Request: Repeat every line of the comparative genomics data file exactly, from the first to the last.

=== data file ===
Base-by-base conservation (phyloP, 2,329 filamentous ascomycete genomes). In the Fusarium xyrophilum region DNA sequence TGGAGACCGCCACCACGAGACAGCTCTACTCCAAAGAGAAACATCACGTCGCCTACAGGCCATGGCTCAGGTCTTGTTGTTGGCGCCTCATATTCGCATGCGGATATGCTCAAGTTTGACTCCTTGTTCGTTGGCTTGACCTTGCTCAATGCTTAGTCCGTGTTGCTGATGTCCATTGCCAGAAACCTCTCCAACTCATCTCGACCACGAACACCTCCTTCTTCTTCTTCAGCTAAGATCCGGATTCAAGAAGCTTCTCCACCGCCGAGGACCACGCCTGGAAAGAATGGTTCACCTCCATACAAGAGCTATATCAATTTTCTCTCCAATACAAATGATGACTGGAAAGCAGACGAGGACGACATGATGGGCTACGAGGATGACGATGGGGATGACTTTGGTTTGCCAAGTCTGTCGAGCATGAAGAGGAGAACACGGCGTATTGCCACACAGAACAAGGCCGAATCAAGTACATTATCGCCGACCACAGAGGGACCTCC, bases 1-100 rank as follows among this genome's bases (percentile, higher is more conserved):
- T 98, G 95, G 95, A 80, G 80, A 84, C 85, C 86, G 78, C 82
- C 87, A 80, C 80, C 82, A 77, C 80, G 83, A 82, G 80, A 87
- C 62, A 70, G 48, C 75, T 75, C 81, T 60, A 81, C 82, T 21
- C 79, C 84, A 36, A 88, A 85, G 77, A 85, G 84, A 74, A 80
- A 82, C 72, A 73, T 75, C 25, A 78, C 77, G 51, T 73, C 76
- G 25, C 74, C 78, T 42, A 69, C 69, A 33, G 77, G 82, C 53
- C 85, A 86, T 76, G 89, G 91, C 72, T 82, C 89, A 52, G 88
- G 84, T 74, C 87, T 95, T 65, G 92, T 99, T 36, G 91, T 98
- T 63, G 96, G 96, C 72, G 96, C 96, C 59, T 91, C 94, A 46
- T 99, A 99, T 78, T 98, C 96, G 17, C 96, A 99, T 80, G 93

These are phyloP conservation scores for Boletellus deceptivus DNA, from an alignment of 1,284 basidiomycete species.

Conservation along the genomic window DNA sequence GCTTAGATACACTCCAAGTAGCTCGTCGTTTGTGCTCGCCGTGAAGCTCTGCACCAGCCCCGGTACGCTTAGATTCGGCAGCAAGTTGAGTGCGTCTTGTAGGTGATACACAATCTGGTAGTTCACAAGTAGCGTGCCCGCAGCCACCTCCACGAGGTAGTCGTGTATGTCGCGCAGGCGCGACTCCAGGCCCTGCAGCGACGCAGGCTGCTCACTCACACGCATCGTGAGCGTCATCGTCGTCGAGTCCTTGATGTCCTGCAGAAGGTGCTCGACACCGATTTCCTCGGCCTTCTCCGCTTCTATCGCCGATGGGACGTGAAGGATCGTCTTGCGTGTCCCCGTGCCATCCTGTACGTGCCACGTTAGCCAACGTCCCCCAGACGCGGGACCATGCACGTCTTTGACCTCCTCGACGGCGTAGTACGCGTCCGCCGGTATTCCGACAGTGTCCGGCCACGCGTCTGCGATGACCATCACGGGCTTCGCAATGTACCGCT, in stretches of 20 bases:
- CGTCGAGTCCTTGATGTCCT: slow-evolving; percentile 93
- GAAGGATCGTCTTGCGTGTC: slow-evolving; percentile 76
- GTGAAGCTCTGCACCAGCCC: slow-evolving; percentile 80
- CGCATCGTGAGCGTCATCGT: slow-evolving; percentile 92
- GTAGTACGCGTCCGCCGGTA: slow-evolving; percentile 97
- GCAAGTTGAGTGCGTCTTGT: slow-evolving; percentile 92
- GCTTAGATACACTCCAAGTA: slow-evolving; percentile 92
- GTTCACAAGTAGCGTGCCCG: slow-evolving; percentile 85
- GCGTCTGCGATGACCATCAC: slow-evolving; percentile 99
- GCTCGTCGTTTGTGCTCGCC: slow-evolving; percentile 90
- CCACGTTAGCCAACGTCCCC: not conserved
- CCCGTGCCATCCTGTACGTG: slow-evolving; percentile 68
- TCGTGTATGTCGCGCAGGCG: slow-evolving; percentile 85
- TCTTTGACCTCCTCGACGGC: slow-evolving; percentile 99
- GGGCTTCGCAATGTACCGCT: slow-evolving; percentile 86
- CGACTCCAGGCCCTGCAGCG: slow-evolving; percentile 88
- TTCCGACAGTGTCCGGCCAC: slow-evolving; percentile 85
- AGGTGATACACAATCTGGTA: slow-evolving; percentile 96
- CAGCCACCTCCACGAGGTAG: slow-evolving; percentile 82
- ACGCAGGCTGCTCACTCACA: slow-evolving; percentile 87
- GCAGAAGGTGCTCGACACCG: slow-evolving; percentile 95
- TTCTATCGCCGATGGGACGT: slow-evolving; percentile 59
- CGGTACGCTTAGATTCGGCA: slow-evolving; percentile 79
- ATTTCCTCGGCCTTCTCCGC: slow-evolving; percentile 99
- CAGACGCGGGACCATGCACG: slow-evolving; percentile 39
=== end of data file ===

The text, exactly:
Base-by-base conservation (phyloP, 2,329 filamentous ascomycete genomes). In the Fusarium xyrophilum region DNA sequence TGGAGACCGCCACCACGAGACAGCTCTACTCCAAAGAGAAACATCACGTCGCCTACAGGCCATGGCTCAGGTCTTGTTGTTGGCGCCTCATATTCGCATGCGGATATGCTCAAGTTTGACTCCTTGTTCGTTGGCTTGACCTTGCTCAATGCTTAGTCCGTGTTGCTGATGTCCATTGCCAGAAACCTCTCCAACTCATCTCGACCACGAACACCTCCTTCTTCTTCTTCAGCTAAGATCCGGATTCAAGAAGCTTCTCCACCGCCGAGGACCACGCCTGGAAAGAATGGTTCACCTCCATACAAGAGCTATATCAATTTTCTCTCCAATACAAATGATGACTGGAAAGCAGACGAGGACGACATGATGGGCTACGAGGATGACGATGGGGATGACTTTGGTTTGCCAAGTCTGTCGAGCATGAAGAGGAGAACACGGCGTATTGCCACACAGAACAAGGCCGAATCAAGTACATTATCGCCGACCACAGAGGGACCTCC, bases 1-100 rank as follows among this genome's bases (percentile, higher is more conserved):
- T 98, G 95, G 95, A 80, G 80, A 84, C 85, C 86, G 78, C 82
- C 87, A 80, C 80, C 82, A 77, C 80, G 83, A 82, G 80, A 87
- C 62, A 70, G 48, C 75, T 75, C 81, T 60, A 81, C 82, T 21
- C 79, C 84, A 36, A 88, A 85, G 77, A 85, G 84, A 74, A 80
- A 82, C 72, A 73, T 75, C 25, A 78, C 77, G 51, T 73, C 76
- G 25, C 74, C 78, T 42, A 69, C 69, A 33, G 77, G 82, C 53
- C 85, A 86, T 76, G 89, G 91, C 72, T 82, C 89, A 52, G 88
- G 84, T 74, C 87, T 95, T 65, G 92, T 99, T 36, G 91, T 98
- T 63, G 96, G 96, C 72, G 96, C 96, C 59, T 91, C 94, A 46
- T 99, A 99, T 78, T 98, C 96, G 17, C 96, A 99, T 80, G 93

These are phyloP conservation scores for Boletellus deceptivus DNA, from an alignment of 1,284 basidiomycete species.

Conservation along the genomic window DNA sequence GCTTAGATACACTCCAAGTAGCTCGTCGTTTGTGCTCGCCGTGAAGCTCTGCACCAGCCCCGGTACGCTTAGATTCGGCAGCAAGTTGAGTGCGTCTTGTAGGTGATACACAATCTGGTAGTTCACAAGTAGCGTGCCCGCAGCCACCTCCACGAGGTAGTCGTGTATGTCGCGCAGGCGCGACTCCAGGCCCTGCAGCGACGCAGGCTGCTCACTCACACGCATCGTGAGCGTCATCGTCGTCGAGTCCTTGATGTCCTGCAGAAGGTGCTCGACACCGATTTCCTCGGCCTTCTCCGCTTCTATCGCCGATGGGACGTGAAGGATCGTCTTGCGTGTCCCCGTGCCATCCTGTACGTGCCACGTTAGCCAACGTCCCCCAGACGCGGGACCATGCACGTCTTTGACCTCCTCGACGGCGTAGTACGCGTCCGCCGGTATTCCGACAGTGTCCGGCCACGCGTCTGCGATGACCATCACGGGCTTCGCAATGTACCGCT, in stretches of 20 bases:
- CGTCGAGTCCTTGATGTCCT: slow-evolving; percentile 93
- GAAGGATCGTCTTGCGTGTC: slow-evolving; percentile 76
- GTGAAGCTCTGCACCAGCCC: slow-evolving; percentile 80
- CGCATCGTGAGCGTCATCGT: slow-evolving; percentile 92
- GTAGTACGCGTCCGCCGGTA: slow-evolving; percentile 97
- GCAAGTTGAGTGCGTCTTGT: slow-evolving; percentile 92
- GCTTAGATACACTCCAAGTA: slow-evolving; percentile 92
- GTTCACAAGTAGCGTGCCCG: slow-evolving; percentile 85
- GCGTCTGCGATGACCATCAC: slow-evolving; percentile 99
- GCTCGTCGTTTGTGCTCGCC: slow-evolving; percentile 90
- CCACGTTAGCCAACGTCCCC: not conserved
- CCCGTGCCATCCTGTACGTG: slow-evolving; percentile 68
- TCGTGTATGTCGCGCAGGCG: slow-evolving; percentile 85
- TCTTTGACCTCCTCGACGGC: slow-evolving; percentile 99
- GGGCTTCGCAATGTACCGCT: slow-evolving; percentile 86
- CGACTCCAGGCCCTGCAGCG: slow-evolving; percentile 88
- TTCCGACAGTGTCCGGCCAC: slow-evolving; percentile 85
- AGGTGATACACAATCTGGTA: slow-evolving; percentile 96
- CAGCCACCTCCACGAGGTAG: slow-evolving; percentile 82
- ACGCAGGCTGCTCACTCACA: slow-evolving; percentile 87
- GCAGAAGGTGCTCGACACCG: slow-evolving; percentile 95
- TTCTATCGCCGATGGGACGT: slow-evolving; percentile 59
- CGGTACGCTTAGATTCGGCA: slow-evolving; percentile 79
- ATTTCCTCGGCCTTCTCCGC: slow-evolving; percentile 99
- CAGACGCGGGACCATGCACG: slow-evolving; percentile 39